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Comics

Awaking to the Terror of the Same Old Day: The Comics of Harvey Pekar

Larry Rodman

A talking head confronts the reader in a panel of American Splendor: On the Job (Dark Horse Comics, 1997). He's a middle-aged blue collar intellectual, Semetic, vaguely analogous to Woody Allen sans glasses. "I'm Harvey Pekar. I was born in 1939 and have supported myself as a Cleveland V.A. Hospital file clerk since 1966. From 1972 on I've written American Splendor, an autobiographical comic book series."

True to his word, Pekar's funded his book through his day job — and filled it with episodes from his day job, and with passionate, sometimes fatalistic, mental excursions — while supplementing his income as a book reviewer or a jazz columnist for Down Beat. Until the mid-'90s, he annually self-published Splendor. In recent years, the title has been picked up by Dark Horse Comics, a house better known for licensed movie properties and blood-and-guts stuff like Sin City.

After reading an issue or two of American Splendor, you won't be able to say, "Harvey, we hardly knew ye." In fact, you'll know him better than some of your blood relations.

Splendor primarily deals with daily reality at its most pedestrian. I've always guessed that the title was originally chosen either as an ironic comment by a guy in a shitty Cleveland apartment, or, more likely, as a reference to the sublimity of routine existence. (As an example, an early strip was a celebration of freshly baked bread from a neighborhood bakery.) Whether or not any given reader can personally relate to his unvarnished self-portrayal, Pekar reliably activates the shock of recognition.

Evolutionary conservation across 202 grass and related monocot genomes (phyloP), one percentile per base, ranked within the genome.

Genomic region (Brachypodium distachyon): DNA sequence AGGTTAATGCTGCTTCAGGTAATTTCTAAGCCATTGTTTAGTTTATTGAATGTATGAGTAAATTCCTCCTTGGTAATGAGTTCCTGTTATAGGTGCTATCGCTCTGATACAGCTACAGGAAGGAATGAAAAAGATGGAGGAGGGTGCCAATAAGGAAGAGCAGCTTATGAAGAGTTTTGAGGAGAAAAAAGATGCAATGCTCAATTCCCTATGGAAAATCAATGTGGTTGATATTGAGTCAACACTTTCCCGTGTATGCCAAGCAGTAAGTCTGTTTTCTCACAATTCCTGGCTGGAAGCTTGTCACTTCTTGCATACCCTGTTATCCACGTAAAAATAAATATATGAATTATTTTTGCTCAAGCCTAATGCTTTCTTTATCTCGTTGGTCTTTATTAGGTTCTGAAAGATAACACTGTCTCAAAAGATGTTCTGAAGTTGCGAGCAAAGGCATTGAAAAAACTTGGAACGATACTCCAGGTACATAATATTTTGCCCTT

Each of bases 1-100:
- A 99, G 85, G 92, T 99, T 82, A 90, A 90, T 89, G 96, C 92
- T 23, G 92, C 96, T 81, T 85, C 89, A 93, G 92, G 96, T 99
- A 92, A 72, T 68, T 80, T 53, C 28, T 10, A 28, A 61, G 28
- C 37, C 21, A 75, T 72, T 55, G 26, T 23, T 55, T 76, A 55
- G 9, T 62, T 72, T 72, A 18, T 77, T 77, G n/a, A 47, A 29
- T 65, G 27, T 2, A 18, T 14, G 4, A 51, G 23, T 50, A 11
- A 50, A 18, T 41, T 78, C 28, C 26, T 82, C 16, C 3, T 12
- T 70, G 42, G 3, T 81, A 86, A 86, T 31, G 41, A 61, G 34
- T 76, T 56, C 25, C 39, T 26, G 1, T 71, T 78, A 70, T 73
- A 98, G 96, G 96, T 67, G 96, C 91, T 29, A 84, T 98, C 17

We all have a private timeline; a literal or figurative scrapbook charting our life experiences. Outside of individual family archives, pop culture usually provides the soundtrack or wallpaper for most of us. Proustian sensual recall is brought about by a particular Top 40 tune or TV show theme from childhood, or from a first favorite comic book purchased from a drug store spinner rack. We've marked the decades by following (and discarding) a broad number of comic books, whose styles stand as chronological narrative statements.

As one of the most intimate of mass entertainment media, comics can take on intensely subjective associations during this progression. Yet, historically, comic book writing which features unadorned personal revelation has been the exception. The industry as we know it instead relies on the raw or refined pulp visions that have informed the medium since day one. (Come to think of it, wasn't Superman also a Cleveland homeboy?) I should qualify that by noting the contributions of the independent press, which — while it doesn't have the same commercial clout indie music or film does in relation to those respective mainstreams — thankfully exists in little pockets of barely self-supporting activity. The DIY economics of indie book publishing allows determined creators to do whatever the hell they want.

The contemporary wave of independent comic books began, roughly speaking, as sort of an Eighties butterfly hatched from the chrysalis of the Sixties/Seventies comics underground. Harvey Pekar has been chronicling his experiences since the underground era, as one of the few writers exclusively concerned with naturalistic subject matter.

Metaphoric biographical elements were used often enough as narrative springboards during that time of gonzo antiauthoritarian experimentation, as cartoonists spoke directly through their characters. But, in my opinion, a personal, literate "voice" would have been an anomaly when our hero was beginning his long career. It wouldn't be an exaggeration to point to Pekar as a major, sustained influence for the current epidemic of straight autobiography in comics form. In other words, we have him to blame for a lot of post Gen-X cartoon navel-gazing.